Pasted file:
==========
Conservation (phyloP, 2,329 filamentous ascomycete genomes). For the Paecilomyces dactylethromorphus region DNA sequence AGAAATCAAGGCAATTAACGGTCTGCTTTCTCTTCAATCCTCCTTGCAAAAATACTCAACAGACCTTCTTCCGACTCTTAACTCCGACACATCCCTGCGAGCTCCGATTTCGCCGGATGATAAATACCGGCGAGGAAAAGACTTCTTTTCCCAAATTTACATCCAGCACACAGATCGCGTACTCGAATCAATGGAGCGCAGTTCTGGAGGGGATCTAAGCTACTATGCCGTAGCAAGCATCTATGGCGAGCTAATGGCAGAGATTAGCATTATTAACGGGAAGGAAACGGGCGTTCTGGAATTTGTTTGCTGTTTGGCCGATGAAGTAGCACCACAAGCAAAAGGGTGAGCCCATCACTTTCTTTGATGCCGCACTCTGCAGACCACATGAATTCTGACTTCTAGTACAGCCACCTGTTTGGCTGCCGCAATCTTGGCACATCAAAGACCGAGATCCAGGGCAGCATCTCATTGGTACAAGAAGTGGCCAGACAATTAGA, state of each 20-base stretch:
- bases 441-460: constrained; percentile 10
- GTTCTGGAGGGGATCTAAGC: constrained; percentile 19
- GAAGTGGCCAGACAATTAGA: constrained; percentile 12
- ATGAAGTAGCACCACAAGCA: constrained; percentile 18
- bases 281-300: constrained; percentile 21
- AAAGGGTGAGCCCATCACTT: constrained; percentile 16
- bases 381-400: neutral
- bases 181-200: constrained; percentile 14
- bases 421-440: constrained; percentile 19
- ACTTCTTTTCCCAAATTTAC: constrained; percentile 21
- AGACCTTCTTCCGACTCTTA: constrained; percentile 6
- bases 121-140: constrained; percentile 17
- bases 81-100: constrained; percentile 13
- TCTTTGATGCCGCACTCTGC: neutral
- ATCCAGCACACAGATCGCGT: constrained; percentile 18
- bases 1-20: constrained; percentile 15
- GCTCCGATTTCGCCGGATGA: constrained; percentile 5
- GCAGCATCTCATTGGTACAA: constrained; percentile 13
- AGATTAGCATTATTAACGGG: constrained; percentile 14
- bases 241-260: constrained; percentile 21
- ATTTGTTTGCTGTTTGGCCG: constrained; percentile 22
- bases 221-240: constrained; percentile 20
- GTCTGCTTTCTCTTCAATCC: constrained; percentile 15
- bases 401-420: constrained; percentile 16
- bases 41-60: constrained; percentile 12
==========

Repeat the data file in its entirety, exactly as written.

Conservation (phyloP, 2,329 filamentous ascomycete genomes). For the Paecilomyces dactylethromorphus region DNA sequence AGAAATCAAGGCAATTAACGGTCTGCTTTCTCTTCAATCCTCCTTGCAAAAATACTCAACAGACCTTCTTCCGACTCTTAACTCCGACACATCCCTGCGAGCTCCGATTTCGCCGGATGATAAATACCGGCGAGGAAAAGACTTCTTTTCCCAAATTTACATCCAGCACACAGATCGCGTACTCGAATCAATGGAGCGCAGTTCTGGAGGGGATCTAAGCTACTATGCCGTAGCAAGCATCTATGGCGAGCTAATGGCAGAGATTAGCATTATTAACGGGAAGGAAACGGGCGTTCTGGAATTTGTTTGCTGTTTGGCCGATGAAGTAGCACCACAAGCAAAAGGGTGAGCCCATCACTTTCTTTGATGCCGCACTCTGCAGACCACATGAATTCTGACTTCTAGTACAGCCACCTGTTTGGCTGCCGCAATCTTGGCACATCAAAGACCGAGATCCAGGGCAGCATCTCATTGGTACAAGAAGTGGCCAGACAATTAGA, state of each 20-base stretch:
- bases 441-460: constrained; percentile 10
- GTTCTGGAGGGGATCTAAGC: constrained; percentile 19
- GAAGTGGCCAGACAATTAGA: constrained; percentile 12
- ATGAAGTAGCACCACAAGCA: constrained; percentile 18
- bases 281-300: constrained; percentile 21
- AAAGGGTGAGCCCATCACTT: constrained; percentile 16
- bases 381-400: neutral
- bases 181-200: constrained; percentile 14
- bases 421-440: constrained; percentile 19
- ACTTCTTTTCCCAAATTTAC: constrained; percentile 21
- AGACCTTCTTCCGACTCTTA: constrained; percentile 6
- bases 121-140: constrained; percentile 17
- bases 81-100: constrained; percentile 13
- TCTTTGATGCCGCACTCTGC: neutral
- ATCCAGCACACAGATCGCGT: constrained; percentile 18
- bases 1-20: constrained; percentile 15
- GCTCCGATTTCGCCGGATGA: constrained; percentile 5
- GCAGCATCTCATTGGTACAA: constrained; percentile 13
- AGATTAGCATTATTAACGGG: constrained; percentile 14
- bases 241-260: constrained; percentile 21
- ATTTGTTTGCTGTTTGGCCG: constrained; percentile 22
- bases 221-240: constrained; percentile 20
- GTCTGCTTTCTCTTCAATCC: constrained; percentile 15
- bases 401-420: constrained; percentile 16
- bases 41-60: constrained; percentile 12